A few months later, at the 1968 Summer Olympics, Hines—a black athlete—found himself in a tense situation, with racial riots going on in his home country and a threat of a boycott by the black athletes of the US team, who were disturbed by the controversial idea of admitting apartheidSouth Africa to the Games and revelations linking the head of the International Olympic Committee, Avery Brundage, to a racist and anti-semitic country club. Hines reached the 100 m final, and won it with the time 9.89 appearing at the screen, later corrected to 9.95. The 9.89 was taken from a light beam across the finish line, while the official photographic process used Polaroid film and took a couple of minutes to process and read. There was some controversy over how his (slower appearing) electronic time of 9.95 should compare to the hand timed 9.9 "record" races of the day. Automatic times start instantly with the sound of the gun, while hand times include human reaction time to start the watch. It took until 1977 before fully automatic timing was required of world records. As the fastest electronic time to that point, Hines' mark was recognized exclusively as a new world record. The race was also significant for being the first all-black final in Olympic history. Hines helped break another world record, when he and his teammates sprinted to the 4×100 m relaygold at the same Games.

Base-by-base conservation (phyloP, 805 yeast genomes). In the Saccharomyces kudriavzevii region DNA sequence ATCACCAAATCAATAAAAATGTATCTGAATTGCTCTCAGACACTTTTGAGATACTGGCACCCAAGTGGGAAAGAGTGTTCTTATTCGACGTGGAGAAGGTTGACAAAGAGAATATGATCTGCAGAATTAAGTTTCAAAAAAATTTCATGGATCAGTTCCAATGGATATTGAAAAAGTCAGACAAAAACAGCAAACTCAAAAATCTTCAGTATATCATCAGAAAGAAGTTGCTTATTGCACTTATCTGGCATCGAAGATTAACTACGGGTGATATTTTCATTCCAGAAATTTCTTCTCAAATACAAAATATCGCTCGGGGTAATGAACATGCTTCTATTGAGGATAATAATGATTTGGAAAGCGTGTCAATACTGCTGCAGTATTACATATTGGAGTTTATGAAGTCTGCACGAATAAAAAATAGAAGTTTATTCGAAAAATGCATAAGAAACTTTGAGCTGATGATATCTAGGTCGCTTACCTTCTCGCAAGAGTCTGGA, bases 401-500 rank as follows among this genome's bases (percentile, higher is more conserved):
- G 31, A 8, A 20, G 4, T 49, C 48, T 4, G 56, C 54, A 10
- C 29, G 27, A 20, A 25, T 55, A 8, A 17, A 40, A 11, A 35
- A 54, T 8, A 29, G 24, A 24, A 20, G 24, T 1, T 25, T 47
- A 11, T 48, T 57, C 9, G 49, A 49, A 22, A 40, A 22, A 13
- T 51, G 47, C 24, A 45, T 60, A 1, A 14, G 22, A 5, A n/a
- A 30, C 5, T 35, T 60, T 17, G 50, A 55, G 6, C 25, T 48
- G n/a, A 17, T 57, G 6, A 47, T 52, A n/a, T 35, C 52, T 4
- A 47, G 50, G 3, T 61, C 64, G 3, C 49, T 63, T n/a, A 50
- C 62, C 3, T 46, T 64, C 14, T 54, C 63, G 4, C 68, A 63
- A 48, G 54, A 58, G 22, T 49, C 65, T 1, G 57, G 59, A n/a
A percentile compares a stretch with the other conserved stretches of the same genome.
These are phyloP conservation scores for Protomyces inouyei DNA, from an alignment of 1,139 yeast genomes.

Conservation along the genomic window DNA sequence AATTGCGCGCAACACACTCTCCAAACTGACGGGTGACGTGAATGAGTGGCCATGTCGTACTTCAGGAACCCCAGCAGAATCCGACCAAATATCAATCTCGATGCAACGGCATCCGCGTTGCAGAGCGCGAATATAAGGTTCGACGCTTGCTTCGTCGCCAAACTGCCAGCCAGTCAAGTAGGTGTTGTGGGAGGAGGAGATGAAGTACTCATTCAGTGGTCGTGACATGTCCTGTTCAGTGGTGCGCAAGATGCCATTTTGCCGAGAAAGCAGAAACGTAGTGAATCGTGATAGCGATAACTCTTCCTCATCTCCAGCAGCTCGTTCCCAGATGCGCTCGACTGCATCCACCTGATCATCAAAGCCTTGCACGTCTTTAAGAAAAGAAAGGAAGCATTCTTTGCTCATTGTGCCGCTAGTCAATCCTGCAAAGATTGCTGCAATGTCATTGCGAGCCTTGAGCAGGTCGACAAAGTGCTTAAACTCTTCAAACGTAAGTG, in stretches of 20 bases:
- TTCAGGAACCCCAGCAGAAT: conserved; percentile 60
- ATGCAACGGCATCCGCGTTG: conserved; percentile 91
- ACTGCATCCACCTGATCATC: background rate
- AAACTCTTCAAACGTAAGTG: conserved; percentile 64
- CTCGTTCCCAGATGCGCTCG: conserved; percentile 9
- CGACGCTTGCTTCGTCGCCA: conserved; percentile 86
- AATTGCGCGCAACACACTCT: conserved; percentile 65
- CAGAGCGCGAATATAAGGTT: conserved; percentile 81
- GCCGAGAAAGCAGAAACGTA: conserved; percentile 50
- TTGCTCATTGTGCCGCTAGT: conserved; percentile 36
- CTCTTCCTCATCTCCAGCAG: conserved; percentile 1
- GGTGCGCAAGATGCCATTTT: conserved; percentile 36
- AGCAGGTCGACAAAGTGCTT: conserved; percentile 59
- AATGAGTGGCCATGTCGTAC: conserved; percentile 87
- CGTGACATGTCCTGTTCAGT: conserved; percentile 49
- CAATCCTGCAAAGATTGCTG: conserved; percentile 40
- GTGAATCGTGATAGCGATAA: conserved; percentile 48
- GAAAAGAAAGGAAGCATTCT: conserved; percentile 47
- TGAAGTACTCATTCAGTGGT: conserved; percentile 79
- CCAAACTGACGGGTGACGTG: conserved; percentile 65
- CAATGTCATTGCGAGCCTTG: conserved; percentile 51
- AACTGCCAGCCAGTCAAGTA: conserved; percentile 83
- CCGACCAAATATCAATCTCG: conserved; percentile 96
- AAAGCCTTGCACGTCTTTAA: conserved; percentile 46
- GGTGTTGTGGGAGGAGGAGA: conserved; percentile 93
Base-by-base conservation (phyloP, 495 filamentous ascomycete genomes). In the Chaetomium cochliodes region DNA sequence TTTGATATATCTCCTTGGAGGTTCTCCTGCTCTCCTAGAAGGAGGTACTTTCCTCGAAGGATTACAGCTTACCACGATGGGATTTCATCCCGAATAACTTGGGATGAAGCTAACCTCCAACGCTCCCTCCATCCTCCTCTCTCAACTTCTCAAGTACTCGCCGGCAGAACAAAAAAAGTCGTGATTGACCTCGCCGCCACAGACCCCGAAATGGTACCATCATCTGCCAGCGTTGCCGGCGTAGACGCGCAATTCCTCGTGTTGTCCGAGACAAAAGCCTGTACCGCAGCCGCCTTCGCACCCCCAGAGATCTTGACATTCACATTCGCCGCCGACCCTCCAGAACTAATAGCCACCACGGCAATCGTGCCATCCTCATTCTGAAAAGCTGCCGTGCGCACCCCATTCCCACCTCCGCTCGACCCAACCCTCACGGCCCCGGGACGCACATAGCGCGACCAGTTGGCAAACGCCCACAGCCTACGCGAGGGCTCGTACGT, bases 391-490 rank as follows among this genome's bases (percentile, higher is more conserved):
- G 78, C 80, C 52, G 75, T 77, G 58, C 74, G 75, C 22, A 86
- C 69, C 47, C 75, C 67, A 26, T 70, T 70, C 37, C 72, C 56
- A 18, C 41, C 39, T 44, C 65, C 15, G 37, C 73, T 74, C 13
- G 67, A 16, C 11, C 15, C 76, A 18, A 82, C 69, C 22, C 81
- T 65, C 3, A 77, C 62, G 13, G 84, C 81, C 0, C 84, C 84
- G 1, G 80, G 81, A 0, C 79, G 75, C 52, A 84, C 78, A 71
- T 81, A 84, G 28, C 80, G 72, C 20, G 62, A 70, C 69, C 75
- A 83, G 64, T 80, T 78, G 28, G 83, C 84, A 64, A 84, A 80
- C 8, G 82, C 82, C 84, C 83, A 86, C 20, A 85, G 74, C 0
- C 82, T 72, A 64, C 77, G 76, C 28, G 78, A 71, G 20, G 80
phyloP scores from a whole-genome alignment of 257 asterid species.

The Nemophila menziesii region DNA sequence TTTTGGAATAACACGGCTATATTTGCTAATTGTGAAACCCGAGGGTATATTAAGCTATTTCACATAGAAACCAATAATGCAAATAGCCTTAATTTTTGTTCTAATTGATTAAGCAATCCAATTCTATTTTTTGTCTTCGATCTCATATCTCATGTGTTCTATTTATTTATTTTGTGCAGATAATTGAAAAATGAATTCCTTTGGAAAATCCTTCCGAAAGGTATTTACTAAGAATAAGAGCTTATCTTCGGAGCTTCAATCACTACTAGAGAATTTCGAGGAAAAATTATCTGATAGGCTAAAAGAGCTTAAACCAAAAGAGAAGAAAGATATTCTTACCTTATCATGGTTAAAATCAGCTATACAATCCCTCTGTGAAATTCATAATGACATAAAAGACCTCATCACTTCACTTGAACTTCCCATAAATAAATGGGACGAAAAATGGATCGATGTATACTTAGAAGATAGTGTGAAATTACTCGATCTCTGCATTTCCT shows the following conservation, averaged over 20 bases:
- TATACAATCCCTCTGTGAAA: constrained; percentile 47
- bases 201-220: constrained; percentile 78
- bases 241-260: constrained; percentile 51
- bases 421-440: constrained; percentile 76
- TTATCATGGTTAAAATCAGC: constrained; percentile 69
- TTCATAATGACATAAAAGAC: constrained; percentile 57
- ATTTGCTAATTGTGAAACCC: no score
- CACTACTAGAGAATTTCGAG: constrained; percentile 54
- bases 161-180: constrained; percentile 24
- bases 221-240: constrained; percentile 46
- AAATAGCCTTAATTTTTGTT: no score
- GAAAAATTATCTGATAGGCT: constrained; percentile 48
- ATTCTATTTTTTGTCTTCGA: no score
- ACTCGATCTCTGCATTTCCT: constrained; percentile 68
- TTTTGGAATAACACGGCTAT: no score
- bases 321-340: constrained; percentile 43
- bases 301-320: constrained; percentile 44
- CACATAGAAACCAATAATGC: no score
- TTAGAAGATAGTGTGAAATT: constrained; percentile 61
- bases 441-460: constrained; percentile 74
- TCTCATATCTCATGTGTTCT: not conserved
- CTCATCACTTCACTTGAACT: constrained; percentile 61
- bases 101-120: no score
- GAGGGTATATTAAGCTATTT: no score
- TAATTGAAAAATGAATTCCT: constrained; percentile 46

After these successes, Hines was a 6th round pick in the 1968 NFL Draft by the Miami Dolphins, an American football team. Unfortunately, Hines did not have the football skills to match his speed and spent the 1968 season on the practice squad. He was given the nickname "Oops" due to his lack of football skill. He appeared in 10 games with Miami in 1969 catching two passes for 23 yards, rushed the ball one time for seven yards and returned one kickoff for 22 yards. Hines then appeared in one game with the Kansas City Chiefs in 1970. He never played pro football again. He has one of the top 100 meter times by NFL players. Hines was ranked the 10th worst NFL player of all time by Deadspin writer Jeff Pearlman.